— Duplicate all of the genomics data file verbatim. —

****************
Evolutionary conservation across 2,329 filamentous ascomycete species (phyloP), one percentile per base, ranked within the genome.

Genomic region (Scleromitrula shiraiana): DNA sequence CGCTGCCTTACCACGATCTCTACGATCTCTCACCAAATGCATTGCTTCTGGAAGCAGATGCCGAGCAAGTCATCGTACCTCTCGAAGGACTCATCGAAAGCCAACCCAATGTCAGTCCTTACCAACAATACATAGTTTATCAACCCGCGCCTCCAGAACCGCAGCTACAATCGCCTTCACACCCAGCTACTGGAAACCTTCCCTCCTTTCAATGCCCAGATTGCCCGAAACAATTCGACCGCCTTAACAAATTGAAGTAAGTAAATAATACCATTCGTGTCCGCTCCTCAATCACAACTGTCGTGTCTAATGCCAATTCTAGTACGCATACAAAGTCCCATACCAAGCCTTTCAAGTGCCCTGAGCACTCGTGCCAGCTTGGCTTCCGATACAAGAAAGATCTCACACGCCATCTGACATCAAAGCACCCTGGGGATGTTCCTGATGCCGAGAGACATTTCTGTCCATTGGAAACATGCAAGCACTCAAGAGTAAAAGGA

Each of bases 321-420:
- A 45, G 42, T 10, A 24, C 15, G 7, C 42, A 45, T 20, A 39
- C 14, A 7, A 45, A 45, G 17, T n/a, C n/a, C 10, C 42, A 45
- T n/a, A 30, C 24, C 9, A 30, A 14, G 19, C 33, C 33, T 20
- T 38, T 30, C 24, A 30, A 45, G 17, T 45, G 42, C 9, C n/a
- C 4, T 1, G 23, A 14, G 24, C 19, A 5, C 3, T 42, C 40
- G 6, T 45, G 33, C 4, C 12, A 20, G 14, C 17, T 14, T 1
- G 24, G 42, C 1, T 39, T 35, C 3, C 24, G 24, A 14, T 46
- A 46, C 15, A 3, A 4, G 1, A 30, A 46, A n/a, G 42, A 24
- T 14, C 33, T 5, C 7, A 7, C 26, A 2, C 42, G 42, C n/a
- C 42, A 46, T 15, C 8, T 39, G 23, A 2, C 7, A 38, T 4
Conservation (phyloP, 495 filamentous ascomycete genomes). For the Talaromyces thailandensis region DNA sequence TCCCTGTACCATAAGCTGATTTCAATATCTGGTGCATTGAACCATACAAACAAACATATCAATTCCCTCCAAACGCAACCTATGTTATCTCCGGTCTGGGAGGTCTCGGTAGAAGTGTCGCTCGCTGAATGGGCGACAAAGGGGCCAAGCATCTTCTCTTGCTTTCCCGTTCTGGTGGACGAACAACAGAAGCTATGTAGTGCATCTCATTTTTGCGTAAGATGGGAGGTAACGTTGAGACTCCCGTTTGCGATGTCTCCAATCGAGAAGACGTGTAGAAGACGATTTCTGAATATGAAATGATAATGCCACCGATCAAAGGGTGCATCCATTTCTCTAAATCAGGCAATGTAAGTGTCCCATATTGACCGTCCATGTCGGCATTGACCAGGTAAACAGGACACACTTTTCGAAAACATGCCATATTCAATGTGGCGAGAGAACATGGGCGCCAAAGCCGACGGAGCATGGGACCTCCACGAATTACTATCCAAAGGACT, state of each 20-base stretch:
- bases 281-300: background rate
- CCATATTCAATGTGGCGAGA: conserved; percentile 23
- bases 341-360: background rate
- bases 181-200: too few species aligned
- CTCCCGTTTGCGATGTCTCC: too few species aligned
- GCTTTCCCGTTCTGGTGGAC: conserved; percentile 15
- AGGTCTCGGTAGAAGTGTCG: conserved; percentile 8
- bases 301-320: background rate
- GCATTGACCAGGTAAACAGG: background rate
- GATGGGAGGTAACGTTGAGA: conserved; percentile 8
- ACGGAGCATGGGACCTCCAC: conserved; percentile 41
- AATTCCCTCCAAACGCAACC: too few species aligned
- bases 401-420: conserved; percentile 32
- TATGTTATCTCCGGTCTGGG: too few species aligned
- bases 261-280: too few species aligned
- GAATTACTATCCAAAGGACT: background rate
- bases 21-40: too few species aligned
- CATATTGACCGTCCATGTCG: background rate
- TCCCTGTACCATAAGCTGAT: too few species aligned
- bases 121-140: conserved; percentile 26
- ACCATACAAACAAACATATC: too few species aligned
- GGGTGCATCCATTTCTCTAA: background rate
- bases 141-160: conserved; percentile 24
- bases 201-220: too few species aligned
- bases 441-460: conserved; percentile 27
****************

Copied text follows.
Evolutionary conservation across 2,329 filamentous ascomycete species (phyloP), one percentile per base, ranked within the genome.

Genomic region (Scleromitrula shiraiana): DNA sequence CGCTGCCTTACCACGATCTCTACGATCTCTCACCAAATGCATTGCTTCTGGAAGCAGATGCCGAGCAAGTCATCGTACCTCTCGAAGGACTCATCGAAAGCCAACCCAATGTCAGTCCTTACCAACAATACATAGTTTATCAACCCGCGCCTCCAGAACCGCAGCTACAATCGCCTTCACACCCAGCTACTGGAAACCTTCCCTCCTTTCAATGCCCAGATTGCCCGAAACAATTCGACCGCCTTAACAAATTGAAGTAAGTAAATAATACCATTCGTGTCCGCTCCTCAATCACAACTGTCGTGTCTAATGCCAATTCTAGTACGCATACAAAGTCCCATACCAAGCCTTTCAAGTGCCCTGAGCACTCGTGCCAGCTTGGCTTCCGATACAAGAAAGATCTCACACGCCATCTGACATCAAAGCACCCTGGGGATGTTCCTGATGCCGAGAGACATTTCTGTCCATTGGAAACATGCAAGCACTCAAGAGTAAAAGGA

Each of bases 321-420:
- A 45, G 42, T 10, A 24, C 15, G 7, C 42, A 45, T 20, A 39
- C 14, A 7, A 45, A 45, G 17, T n/a, C n/a, C 10, C 42, A 45
- T n/a, A 30, C 24, C 9, A 30, A 14, G 19, C 33, C 33, T 20
- T 38, T 30, C 24, A 30, A 45, G 17, T 45, G 42, C 9, C n/a
- C 4, T 1, G 23, A 14, G 24, C 19, A 5, C 3, T 42, C 40
- G 6, T 45, G 33, C 4, C 12, A 20, G 14, C 17, T 14, T 1
- G 24, G 42, C 1, T 39, T 35, C 3, C 24, G 24, A 14, T 46
- A 46, C 15, A 3, A 4, G 1, A 30, A 46, A n/a, G 42, A 24
- T 14, C 33, T 5, C 7, A 7, C 26, A 2, C 42, G 42, C n/a
- C 42, A 46, T 15, C 8, T 39, G 23, A 2, C 7, A 38, T 4
Conservation (phyloP, 495 filamentous ascomycete genomes). For the Talaromyces thailandensis region DNA sequence TCCCTGTACCATAAGCTGATTTCAATATCTGGTGCATTGAACCATACAAACAAACATATCAATTCCCTCCAAACGCAACCTATGTTATCTCCGGTCTGGGAGGTCTCGGTAGAAGTGTCGCTCGCTGAATGGGCGACAAAGGGGCCAAGCATCTTCTCTTGCTTTCCCGTTCTGGTGGACGAACAACAGAAGCTATGTAGTGCATCTCATTTTTGCGTAAGATGGGAGGTAACGTTGAGACTCCCGTTTGCGATGTCTCCAATCGAGAAGACGTGTAGAAGACGATTTCTGAATATGAAATGATAATGCCACCGATCAAAGGGTGCATCCATTTCTCTAAATCAGGCAATGTAAGTGTCCCATATTGACCGTCCATGTCGGCATTGACCAGGTAAACAGGACACACTTTTCGAAAACATGCCATATTCAATGTGGCGAGAGAACATGGGCGCCAAAGCCGACGGAGCATGGGACCTCCACGAATTACTATCCAAAGGACT, state of each 20-base stretch:
- bases 281-300: background rate
- CCATATTCAATGTGGCGAGA: conserved; percentile 23
- bases 341-360: background rate
- bases 181-200: too few species aligned
- CTCCCGTTTGCGATGTCTCC: too few species aligned
- GCTTTCCCGTTCTGGTGGAC: conserved; percentile 15
- AGGTCTCGGTAGAAGTGTCG: conserved; percentile 8
- bases 301-320: background rate
- GCATTGACCAGGTAAACAGG: background rate
- GATGGGAGGTAACGTTGAGA: conserved; percentile 8
- ACGGAGCATGGGACCTCCAC: conserved; percentile 41
- AATTCCCTCCAAACGCAACC: too few species aligned
- bases 401-420: conserved; percentile 32
- TATGTTATCTCCGGTCTGGG: too few species aligned
- bases 261-280: too few species aligned
- GAATTACTATCCAAAGGACT: background rate
- bases 21-40: too few species aligned
- CATATTGACCGTCCATGTCG: background rate
- TCCCTGTACCATAAGCTGAT: too few species aligned
- bases 121-140: conserved; percentile 26
- ACCATACAAACAAACATATC: too few species aligned
- GGGTGCATCCATTTCTCTAA: background rate
- bases 141-160: conserved; percentile 24
- bases 201-220: too few species aligned
- bases 441-460: conserved; percentile 27